I was a bit dismayed with the Hill House book descriptions of your definitive editions. They are going to be gorgeous--But extremely expensive and limited. The impression I thought and am sure your great hordes of fans were thinking--ah, nice leather editions, maybe like Easton Press. But these are to be $200 books, limited to 750 copies, with all the extras, and for everybody else--too darn bad. I hope this is not going to be true--the extra 40 pages of American Gods, the extra chapters in Neverwhere--never to be read by your fans? Somehow this doesn't seem right. Will there be other editions of these books so that we *all* can have a shot at reading the definitive editions? Thanks, Dave G

I doubt it. All of the work on the Hill House American Gods edition is being done by Pete and Pete at Hill House -- I gave them the various manuscripts, and I'll get something back to go through, approve, or fix, at the end; but I don't have time to compare the various mss versions with the various printed versions, and figure out what all the alternatives were, and what got lost due to space and what got lost because it was better lost, and so on. They're doing that, and doing everything else.

I like and trust the Petes, and I respect their commitment to making top-quality books. The stuff they've showed me is gorgeous -- amazing quality paper, binding, astonishing book-holding slipcase design, the whole thing.

(And I just did an Abebooks check for the Hill House edition of Al Sarrantonio's 999 collection: prices start at $250, and go up, so it looks like their books hold their value.)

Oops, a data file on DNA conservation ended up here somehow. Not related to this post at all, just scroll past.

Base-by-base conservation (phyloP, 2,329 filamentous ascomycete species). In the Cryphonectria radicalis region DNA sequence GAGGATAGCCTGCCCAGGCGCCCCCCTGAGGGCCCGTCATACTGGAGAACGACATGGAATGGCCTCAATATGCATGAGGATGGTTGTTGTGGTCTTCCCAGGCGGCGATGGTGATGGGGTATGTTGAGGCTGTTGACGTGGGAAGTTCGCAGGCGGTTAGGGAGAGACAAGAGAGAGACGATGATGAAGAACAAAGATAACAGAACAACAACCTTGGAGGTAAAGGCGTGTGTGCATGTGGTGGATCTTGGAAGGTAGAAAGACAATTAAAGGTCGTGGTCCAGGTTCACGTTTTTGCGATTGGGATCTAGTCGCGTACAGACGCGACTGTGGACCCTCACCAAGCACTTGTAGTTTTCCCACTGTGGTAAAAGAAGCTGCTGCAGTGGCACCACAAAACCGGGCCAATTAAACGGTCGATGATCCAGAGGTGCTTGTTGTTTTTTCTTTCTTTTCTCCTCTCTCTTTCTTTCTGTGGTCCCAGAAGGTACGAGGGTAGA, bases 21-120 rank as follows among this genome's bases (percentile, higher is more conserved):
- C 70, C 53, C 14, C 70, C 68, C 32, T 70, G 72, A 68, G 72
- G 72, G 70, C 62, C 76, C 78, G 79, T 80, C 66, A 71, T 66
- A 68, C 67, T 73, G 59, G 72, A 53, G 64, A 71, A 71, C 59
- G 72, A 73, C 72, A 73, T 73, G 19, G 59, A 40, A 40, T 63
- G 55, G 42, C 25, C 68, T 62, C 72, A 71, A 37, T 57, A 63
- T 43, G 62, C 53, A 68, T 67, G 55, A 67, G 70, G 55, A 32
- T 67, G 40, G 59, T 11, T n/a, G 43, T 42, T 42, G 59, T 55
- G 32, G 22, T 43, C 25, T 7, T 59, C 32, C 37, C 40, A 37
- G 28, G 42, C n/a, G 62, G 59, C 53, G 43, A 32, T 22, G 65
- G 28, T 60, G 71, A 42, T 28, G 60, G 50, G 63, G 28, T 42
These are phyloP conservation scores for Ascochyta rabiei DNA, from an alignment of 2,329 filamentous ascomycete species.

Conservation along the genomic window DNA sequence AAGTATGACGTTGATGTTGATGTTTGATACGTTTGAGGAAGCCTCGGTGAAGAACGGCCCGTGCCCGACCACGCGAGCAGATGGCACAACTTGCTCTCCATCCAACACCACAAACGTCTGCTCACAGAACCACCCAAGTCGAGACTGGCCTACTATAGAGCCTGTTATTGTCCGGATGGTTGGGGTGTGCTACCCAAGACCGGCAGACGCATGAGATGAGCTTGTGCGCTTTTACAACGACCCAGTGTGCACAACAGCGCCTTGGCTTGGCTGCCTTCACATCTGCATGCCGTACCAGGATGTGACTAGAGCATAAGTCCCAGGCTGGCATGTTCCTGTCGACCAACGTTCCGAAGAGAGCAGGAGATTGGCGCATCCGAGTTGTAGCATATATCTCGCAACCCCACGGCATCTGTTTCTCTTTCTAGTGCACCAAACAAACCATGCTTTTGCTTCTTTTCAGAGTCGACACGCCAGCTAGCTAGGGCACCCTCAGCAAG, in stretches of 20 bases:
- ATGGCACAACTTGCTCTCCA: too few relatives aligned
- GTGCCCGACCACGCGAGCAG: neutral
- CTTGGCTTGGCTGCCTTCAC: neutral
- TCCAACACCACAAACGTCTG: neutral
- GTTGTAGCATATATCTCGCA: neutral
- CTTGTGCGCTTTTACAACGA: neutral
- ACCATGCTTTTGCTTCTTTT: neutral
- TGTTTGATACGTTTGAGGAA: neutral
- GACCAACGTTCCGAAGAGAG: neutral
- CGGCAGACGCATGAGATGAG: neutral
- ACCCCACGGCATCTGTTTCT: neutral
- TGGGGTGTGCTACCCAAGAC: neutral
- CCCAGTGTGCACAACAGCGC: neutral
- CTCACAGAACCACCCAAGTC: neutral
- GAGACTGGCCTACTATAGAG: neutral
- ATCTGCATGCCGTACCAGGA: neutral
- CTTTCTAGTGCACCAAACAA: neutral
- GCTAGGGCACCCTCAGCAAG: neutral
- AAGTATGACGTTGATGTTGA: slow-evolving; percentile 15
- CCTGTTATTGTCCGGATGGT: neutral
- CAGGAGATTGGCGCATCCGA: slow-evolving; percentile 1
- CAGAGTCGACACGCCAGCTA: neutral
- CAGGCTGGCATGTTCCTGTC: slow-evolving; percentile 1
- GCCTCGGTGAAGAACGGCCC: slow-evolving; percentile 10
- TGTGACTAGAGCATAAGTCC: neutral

Anyway I'm much better value-for-money than Neal Stephenson (small grin). You'll pay $600 for the three books in the Baroque cycle from Hill House, whereas you get American Gods and Neverwhere for $400, along with a free book.

On the other hand, it's possible that the Petes of Hill House may have other plans of some kind, or be willing to be negotiated with or something. Their contact details are at: Let me know what they say.

Hullo Mr. Gaiman, I've a question. The Faery Reel, which you read at the Charlotte Evening. I've looked around and it's coming out in an anthology in 2004? Do you know when in 2004 or who I might contact to find out when? I loved that little piece. Thanks, Miriam.

I don't know any more than that, I'm afraid. I checked on I know it has a beautiful Charles Vess cover, because he sent me a copy, but as to when in 2004 it'll come out, I cannot say.

(Incidentally, someone else wanted to know where the "Inventing Aladdin" story-poem appeared. It's in the Datlow-Windling "Swan Sister" collection.)

Fascinating article in the Guardian on America and the environment.

Meanwhile, an amusing apology from the Star Tribune for muddling up profligate and prolific.

Quick question before class. :-)